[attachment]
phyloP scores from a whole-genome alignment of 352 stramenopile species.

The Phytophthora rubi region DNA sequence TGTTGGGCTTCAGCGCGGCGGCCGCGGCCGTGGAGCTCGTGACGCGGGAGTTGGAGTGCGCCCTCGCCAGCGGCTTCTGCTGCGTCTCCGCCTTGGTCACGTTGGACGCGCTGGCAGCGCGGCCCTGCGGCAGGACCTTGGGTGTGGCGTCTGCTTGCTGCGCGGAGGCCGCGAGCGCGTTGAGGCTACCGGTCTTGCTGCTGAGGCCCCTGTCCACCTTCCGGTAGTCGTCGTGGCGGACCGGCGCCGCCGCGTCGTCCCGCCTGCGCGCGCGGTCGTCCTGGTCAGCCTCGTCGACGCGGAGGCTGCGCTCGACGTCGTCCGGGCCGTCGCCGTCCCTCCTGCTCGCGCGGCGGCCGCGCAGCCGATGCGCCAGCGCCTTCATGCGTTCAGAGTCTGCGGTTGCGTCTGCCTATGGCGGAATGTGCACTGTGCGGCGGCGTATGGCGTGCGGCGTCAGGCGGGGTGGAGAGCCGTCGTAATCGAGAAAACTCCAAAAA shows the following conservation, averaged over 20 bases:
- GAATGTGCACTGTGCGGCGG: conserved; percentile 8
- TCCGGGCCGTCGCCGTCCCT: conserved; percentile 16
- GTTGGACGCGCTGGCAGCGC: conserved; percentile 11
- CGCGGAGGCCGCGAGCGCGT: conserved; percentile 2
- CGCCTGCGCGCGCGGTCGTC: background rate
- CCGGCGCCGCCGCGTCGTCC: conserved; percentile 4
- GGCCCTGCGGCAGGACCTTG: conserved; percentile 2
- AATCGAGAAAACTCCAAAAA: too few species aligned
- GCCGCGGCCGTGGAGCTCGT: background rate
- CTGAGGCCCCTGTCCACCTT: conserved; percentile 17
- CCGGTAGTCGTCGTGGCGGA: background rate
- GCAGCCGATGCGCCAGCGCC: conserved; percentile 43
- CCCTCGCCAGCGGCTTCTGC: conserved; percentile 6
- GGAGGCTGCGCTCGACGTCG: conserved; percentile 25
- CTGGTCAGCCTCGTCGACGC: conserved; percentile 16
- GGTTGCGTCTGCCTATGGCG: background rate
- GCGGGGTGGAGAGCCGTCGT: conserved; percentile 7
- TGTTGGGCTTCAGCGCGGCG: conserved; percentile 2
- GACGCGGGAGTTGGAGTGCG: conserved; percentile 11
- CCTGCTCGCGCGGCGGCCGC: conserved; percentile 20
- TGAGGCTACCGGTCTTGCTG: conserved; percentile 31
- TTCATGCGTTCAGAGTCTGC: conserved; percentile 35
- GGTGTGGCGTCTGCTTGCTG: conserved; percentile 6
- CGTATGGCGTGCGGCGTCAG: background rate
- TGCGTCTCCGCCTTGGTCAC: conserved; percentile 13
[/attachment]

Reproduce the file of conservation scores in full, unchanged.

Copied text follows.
phyloP scores from a whole-genome alignment of 352 stramenopile species.

The Phytophthora rubi region DNA sequence TGTTGGGCTTCAGCGCGGCGGCCGCGGCCGTGGAGCTCGTGACGCGGGAGTTGGAGTGCGCCCTCGCCAGCGGCTTCTGCTGCGTCTCCGCCTTGGTCACGTTGGACGCGCTGGCAGCGCGGCCCTGCGGCAGGACCTTGGGTGTGGCGTCTGCTTGCTGCGCGGAGGCCGCGAGCGCGTTGAGGCTACCGGTCTTGCTGCTGAGGCCCCTGTCCACCTTCCGGTAGTCGTCGTGGCGGACCGGCGCCGCCGCGTCGTCCCGCCTGCGCGCGCGGTCGTCCTGGTCAGCCTCGTCGACGCGGAGGCTGCGCTCGACGTCGTCCGGGCCGTCGCCGTCCCTCCTGCTCGCGCGGCGGCCGCGCAGCCGATGCGCCAGCGCCTTCATGCGTTCAGAGTCTGCGGTTGCGTCTGCCTATGGCGGAATGTGCACTGTGCGGCGGCGTATGGCGTGCGGCGTCAGGCGGGGTGGAGAGCCGTCGTAATCGAGAAAACTCCAAAAA shows the following conservation, averaged over 20 bases:
- GAATGTGCACTGTGCGGCGG: conserved; percentile 8
- TCCGGGCCGTCGCCGTCCCT: conserved; percentile 16
- GTTGGACGCGCTGGCAGCGC: conserved; percentile 11
- CGCGGAGGCCGCGAGCGCGT: conserved; percentile 2
- CGCCTGCGCGCGCGGTCGTC: background rate
- CCGGCGCCGCCGCGTCGTCC: conserved; percentile 4
- GGCCCTGCGGCAGGACCTTG: conserved; percentile 2
- AATCGAGAAAACTCCAAAAA: too few species aligned
- GCCGCGGCCGTGGAGCTCGT: background rate
- CTGAGGCCCCTGTCCACCTT: conserved; percentile 17
- CCGGTAGTCGTCGTGGCGGA: background rate
- GCAGCCGATGCGCCAGCGCC: conserved; percentile 43
- CCCTCGCCAGCGGCTTCTGC: conserved; percentile 6
- GGAGGCTGCGCTCGACGTCG: conserved; percentile 25
- CTGGTCAGCCTCGTCGACGC: conserved; percentile 16
- GGTTGCGTCTGCCTATGGCG: background rate
- GCGGGGTGGAGAGCCGTCGT: conserved; percentile 7
- TGTTGGGCTTCAGCGCGGCG: conserved; percentile 2
- GACGCGGGAGTTGGAGTGCG: conserved; percentile 11
- CCTGCTCGCGCGGCGGCCGC: conserved; percentile 20
- TGAGGCTACCGGTCTTGCTG: conserved; percentile 31
- TTCATGCGTTCAGAGTCTGC: conserved; percentile 35
- GGTGTGGCGTCTGCTTGCTG: conserved; percentile 6
- CGTATGGCGTGCGGCGTCAG: background rate
- TGCGTCTCCGCCTTGGTCAC: conserved; percentile 13